HC bail orders are an indictment of attempt to portray Delhi protests as terrorist acts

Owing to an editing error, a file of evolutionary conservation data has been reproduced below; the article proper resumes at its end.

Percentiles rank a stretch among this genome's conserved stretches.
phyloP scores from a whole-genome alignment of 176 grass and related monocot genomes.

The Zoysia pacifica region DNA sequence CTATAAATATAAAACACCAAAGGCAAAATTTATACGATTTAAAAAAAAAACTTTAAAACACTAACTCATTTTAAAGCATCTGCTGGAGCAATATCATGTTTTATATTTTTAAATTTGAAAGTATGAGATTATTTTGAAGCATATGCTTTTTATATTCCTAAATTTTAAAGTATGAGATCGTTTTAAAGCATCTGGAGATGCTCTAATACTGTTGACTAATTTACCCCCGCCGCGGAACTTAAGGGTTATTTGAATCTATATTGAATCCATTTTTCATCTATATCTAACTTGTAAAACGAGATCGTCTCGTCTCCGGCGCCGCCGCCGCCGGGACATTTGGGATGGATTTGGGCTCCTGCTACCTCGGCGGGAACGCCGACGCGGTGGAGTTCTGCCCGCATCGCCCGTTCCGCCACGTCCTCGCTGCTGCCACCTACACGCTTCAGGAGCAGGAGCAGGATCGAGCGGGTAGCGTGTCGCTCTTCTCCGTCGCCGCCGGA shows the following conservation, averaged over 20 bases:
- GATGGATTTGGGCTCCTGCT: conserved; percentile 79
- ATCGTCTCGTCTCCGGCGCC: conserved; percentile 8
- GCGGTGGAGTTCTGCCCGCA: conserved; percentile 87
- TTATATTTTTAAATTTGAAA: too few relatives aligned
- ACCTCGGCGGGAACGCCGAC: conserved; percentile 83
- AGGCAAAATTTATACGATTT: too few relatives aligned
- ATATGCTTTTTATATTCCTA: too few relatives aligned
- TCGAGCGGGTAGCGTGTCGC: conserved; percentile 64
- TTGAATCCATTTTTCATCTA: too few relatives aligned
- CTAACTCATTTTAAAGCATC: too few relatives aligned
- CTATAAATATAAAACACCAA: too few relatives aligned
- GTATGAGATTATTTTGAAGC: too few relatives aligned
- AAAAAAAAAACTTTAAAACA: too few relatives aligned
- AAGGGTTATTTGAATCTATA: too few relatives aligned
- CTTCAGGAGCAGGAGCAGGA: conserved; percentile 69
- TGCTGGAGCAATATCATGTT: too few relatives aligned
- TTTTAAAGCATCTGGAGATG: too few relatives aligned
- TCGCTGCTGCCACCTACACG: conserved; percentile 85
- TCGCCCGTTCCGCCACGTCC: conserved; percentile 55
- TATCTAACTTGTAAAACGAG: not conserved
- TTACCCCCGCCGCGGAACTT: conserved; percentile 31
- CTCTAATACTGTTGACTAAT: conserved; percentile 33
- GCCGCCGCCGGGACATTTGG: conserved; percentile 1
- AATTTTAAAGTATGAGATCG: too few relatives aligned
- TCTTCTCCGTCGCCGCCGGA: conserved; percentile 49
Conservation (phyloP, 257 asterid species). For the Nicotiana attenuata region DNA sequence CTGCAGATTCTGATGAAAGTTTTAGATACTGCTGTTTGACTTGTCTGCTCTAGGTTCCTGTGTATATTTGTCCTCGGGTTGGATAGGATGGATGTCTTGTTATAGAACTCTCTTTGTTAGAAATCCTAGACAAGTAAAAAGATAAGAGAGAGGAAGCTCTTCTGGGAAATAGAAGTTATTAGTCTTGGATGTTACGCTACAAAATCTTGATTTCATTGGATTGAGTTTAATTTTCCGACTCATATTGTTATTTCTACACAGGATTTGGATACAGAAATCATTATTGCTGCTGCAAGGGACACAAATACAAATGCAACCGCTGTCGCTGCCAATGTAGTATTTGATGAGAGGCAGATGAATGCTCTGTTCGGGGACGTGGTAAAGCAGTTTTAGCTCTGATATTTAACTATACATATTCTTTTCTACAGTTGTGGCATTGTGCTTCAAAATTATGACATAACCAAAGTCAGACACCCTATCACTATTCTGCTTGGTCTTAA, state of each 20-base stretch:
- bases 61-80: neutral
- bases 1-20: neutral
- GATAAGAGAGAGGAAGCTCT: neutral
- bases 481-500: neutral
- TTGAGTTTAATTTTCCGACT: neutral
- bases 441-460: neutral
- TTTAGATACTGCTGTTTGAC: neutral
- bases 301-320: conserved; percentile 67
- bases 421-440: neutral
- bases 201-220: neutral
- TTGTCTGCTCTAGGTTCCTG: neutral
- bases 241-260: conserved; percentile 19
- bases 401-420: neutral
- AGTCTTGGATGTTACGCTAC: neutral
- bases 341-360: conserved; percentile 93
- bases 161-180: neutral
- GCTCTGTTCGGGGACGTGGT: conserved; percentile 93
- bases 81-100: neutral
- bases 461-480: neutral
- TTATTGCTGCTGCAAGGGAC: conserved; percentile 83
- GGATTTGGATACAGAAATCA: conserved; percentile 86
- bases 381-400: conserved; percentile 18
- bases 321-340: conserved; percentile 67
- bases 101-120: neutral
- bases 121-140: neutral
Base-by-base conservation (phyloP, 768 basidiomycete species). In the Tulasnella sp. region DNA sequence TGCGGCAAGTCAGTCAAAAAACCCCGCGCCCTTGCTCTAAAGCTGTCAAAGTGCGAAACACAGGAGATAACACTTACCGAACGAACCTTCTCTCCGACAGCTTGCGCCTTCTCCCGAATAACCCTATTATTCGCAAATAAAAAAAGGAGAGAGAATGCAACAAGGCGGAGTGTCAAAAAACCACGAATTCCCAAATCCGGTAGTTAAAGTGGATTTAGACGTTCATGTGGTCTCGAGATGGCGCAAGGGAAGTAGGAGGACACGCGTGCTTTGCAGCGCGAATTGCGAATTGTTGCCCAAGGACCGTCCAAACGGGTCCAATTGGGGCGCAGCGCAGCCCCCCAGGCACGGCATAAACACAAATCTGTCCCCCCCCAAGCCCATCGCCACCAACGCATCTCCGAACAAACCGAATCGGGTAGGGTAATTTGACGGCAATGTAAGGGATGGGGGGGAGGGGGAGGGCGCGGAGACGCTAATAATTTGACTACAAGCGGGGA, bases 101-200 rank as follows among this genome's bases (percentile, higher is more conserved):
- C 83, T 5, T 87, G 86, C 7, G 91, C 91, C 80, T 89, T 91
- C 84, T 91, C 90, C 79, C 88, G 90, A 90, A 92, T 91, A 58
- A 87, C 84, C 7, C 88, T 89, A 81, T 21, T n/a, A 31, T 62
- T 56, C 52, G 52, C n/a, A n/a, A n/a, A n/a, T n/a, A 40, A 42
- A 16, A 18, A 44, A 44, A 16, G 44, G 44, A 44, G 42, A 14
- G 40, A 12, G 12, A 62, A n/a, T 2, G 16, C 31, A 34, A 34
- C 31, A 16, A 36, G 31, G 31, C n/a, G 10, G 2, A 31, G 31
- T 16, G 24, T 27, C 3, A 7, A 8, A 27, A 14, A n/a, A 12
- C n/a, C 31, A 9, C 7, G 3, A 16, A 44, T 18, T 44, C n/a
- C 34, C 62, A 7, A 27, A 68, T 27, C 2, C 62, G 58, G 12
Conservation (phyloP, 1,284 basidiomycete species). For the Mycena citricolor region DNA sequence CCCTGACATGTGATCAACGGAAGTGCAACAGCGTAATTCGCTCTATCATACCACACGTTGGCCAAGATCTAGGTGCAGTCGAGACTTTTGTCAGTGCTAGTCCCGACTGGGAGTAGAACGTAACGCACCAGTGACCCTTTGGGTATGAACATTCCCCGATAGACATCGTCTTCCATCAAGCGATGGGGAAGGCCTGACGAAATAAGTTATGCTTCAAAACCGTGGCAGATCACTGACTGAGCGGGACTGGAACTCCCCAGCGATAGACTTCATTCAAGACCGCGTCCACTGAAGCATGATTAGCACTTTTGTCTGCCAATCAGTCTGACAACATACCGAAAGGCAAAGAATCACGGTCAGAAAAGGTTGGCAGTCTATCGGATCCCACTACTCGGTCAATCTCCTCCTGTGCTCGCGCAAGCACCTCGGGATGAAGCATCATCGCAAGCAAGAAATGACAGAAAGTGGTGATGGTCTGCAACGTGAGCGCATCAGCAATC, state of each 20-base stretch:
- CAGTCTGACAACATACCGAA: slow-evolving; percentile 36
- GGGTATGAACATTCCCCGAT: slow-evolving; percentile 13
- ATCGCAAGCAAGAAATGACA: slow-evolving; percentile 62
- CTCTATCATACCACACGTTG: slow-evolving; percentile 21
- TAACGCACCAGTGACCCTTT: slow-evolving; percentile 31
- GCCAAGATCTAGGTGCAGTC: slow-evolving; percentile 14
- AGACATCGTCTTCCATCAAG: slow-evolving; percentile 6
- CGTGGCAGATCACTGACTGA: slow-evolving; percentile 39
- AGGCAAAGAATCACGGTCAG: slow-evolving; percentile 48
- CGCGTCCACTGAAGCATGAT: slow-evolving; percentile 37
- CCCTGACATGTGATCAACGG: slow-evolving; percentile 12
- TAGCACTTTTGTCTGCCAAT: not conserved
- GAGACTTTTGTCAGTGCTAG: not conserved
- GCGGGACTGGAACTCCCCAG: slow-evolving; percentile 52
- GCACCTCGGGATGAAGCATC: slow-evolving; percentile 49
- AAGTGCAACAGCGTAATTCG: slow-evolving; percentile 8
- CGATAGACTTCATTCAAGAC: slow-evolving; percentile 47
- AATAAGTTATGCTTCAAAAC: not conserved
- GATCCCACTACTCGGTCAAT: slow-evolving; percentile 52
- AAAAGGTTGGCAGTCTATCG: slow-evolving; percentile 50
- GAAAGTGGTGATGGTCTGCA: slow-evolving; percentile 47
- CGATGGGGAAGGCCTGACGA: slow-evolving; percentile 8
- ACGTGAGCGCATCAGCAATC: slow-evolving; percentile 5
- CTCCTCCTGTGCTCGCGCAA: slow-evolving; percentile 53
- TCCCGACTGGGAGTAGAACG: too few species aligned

The High Court has ruled that the bail court can look at the available evidence to satisfy itself about the prima facie truth of the case. In other words, there is no statutory invincibility to the prosecution case merely because the UAPA has been invoked. It has found that none of the three — Asif Iqbal Tanha, Natasha Narwal and Devangana Kalita — was specifically or particularly accused of any ‘terrorist act’, ‘funding of a terrorist act’ or an act amounting to a conspiracy to commit a terrorist act or something preparatory to it. Once the UAPA charges were not seen to be true, it was open to the court to admit them to regular bail until conclusion of the trial. Further, with 740 witnesses cited, there is no scope for early conclusion of the trial. Riots are matters concerning public order, and not the security of the state. The court’s observation that the state, in its anxiety to suppress dissent, has blurred the line between the constitutionally guaranteed right to protest and “terrorist activity”, is a stern indictment of the establishment. The Delhi Police has gone to the Supreme Court on appeal against the verdict, possibly in the fear that the ruling may foil its design to paint protesters as ‘terrorists’. If the High Court’s approach to grant of bail is upheld, it would help secure the liberty of other dissenters held under the UAPA elsewhere without sufficient basis.
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